Admitting that there is something wrong with your mental health is difficult; it often takes a long time and a lot of courage! When people reach out for help they aren’t looking to be patronised, told to ‘forget about it’ or told you know exactly how they feel. More often than not, being helpful means merely listening and gently encouraging them to find a way of dealing with their problems, be that seeing a GP or trying some self-help methods. The problem is that this isn’t what most people do! I’ve previously written about how much I hate the saying ‘I know how you feel’ and I know people who have been told to just forget about their problems or to just stop worrying. Not only are these comments insensitive, they’re also thoughtless.
One of the situations that I’ve found most difficult about living with Anxiety is trying to explain it to people who start off the conversation with no knowledge of it. Both Anxiety and Depression are feelings that people know of, we all worry about things and we all have those off days when you just feel a bit down. Unfortunately because so many people haven’t experienced these feelings on a continuous basis for extended periods of time, they find it hard to understand quite how bad it can be. For example, feeling a bit down one day isn’t too bad when you know that going to the pub that evening or going shopping that weekend will cheer you up. There is an end in sight to these feelings you are currently experiencing. Imagine there being no end in sight, imagine feeling like that but there being nobody around to cheer you up, nothing that can bring a smile to your face. It can seem a bit like walking through a tunnel that never ends.
The problem I’m currently facing is that I associate Manchester with how I felt last academic year, which is very different to what I associate with being at home. I can go from feeling terrible and on edge to perfectly fine and chatty in a 2 hour train ride, and vice versa when returning to Manchester. Now not only is it difficult to explain my feelings about being in Manchester to somebody, it’s even harder to explain it and be taken seriously when I’m perfectly fine when I’m telling them! I’ve been told by several people that I only have one year to go at university, that I can survive one year, evidently these people have never felt how I feel when I’m in Manchester. People have also told me that this is merely my mind associating a place with a feeling, they’re completely right, however if the last year has proved anything to me it’s that the mind is a complicated thing. Breaking this association is as difficult as just ‘not worrying’ when you have Anxiety; almost impossible.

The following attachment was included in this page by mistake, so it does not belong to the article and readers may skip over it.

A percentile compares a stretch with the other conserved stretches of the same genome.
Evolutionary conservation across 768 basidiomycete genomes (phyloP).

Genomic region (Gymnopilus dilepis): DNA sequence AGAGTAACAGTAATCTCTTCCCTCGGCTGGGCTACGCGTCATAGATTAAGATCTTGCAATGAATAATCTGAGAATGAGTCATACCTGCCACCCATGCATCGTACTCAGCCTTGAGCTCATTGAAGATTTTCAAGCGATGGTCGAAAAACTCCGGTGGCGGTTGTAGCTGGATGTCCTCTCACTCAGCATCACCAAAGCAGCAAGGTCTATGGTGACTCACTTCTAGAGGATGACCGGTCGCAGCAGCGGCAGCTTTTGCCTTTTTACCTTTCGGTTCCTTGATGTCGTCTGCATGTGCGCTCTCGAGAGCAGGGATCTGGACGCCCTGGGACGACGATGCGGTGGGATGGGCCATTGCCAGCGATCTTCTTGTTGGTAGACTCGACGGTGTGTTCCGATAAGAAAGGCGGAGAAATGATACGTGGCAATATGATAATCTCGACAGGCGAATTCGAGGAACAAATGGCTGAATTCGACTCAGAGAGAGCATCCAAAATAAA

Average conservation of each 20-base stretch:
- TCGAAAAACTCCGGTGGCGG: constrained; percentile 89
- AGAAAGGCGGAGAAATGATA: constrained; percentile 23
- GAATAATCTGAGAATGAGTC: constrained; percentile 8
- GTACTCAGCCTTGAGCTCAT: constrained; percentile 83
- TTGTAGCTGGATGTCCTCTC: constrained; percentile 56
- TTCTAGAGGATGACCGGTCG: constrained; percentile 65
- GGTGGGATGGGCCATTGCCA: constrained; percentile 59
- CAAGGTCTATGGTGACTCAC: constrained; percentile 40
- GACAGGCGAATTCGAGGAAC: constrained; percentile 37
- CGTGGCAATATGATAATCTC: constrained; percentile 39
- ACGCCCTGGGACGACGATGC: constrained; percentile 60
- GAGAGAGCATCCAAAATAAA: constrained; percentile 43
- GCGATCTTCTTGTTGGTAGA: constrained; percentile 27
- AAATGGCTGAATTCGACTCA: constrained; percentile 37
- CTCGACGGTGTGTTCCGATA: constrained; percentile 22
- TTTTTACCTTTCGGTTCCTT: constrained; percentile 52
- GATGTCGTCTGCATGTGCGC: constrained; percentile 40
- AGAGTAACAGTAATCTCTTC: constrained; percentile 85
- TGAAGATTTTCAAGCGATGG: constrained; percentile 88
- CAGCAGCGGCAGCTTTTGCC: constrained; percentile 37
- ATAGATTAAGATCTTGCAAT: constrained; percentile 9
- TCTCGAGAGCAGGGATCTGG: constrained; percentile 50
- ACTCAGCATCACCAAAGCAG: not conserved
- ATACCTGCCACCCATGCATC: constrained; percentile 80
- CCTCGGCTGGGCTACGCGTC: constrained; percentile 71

It takes a lot of patience and you have to genuinely care about a person in order to understand their mental health problem and knowing one person with Anxiety, doesn’t mean that you understand everybody with Anxiety. One of my friends also lives with Anxiety, but theirs is set off my something completely different to mine and how we deal with it is very different as well. Once again mental health is very similar to physical health, if you’ve never broken a bone, you can’t even begin to imagine the pain it causes. Equally, if you’ve never had a mental health problem, you can’t even begin to imagine how it feels.
Speaking in public is a skill, it is one that many people don’t have, and it requires practice and a certain confidence to master. There are people all over the world craving the ability to master this skill; there are seminars run on it, it’s incorporated into education, it is something that people are in awe of. Personally, I think it is an impressive skill, however there is a skill I find even more impressive. Listening. There are so many people that think they are good at it, but they’re not. Inserting words into every awkward silence, isn’t listening. Telling people stories that loosely relate to what they’ve said, isn’t listening. Staying silent throughout every awkward silence, taking in what the other person is saying and inserting USEFUL comments into conversation. That’s listening. Sometimes people don’t need speeches made to them about how much better things will get, sometimes they need you to just listen.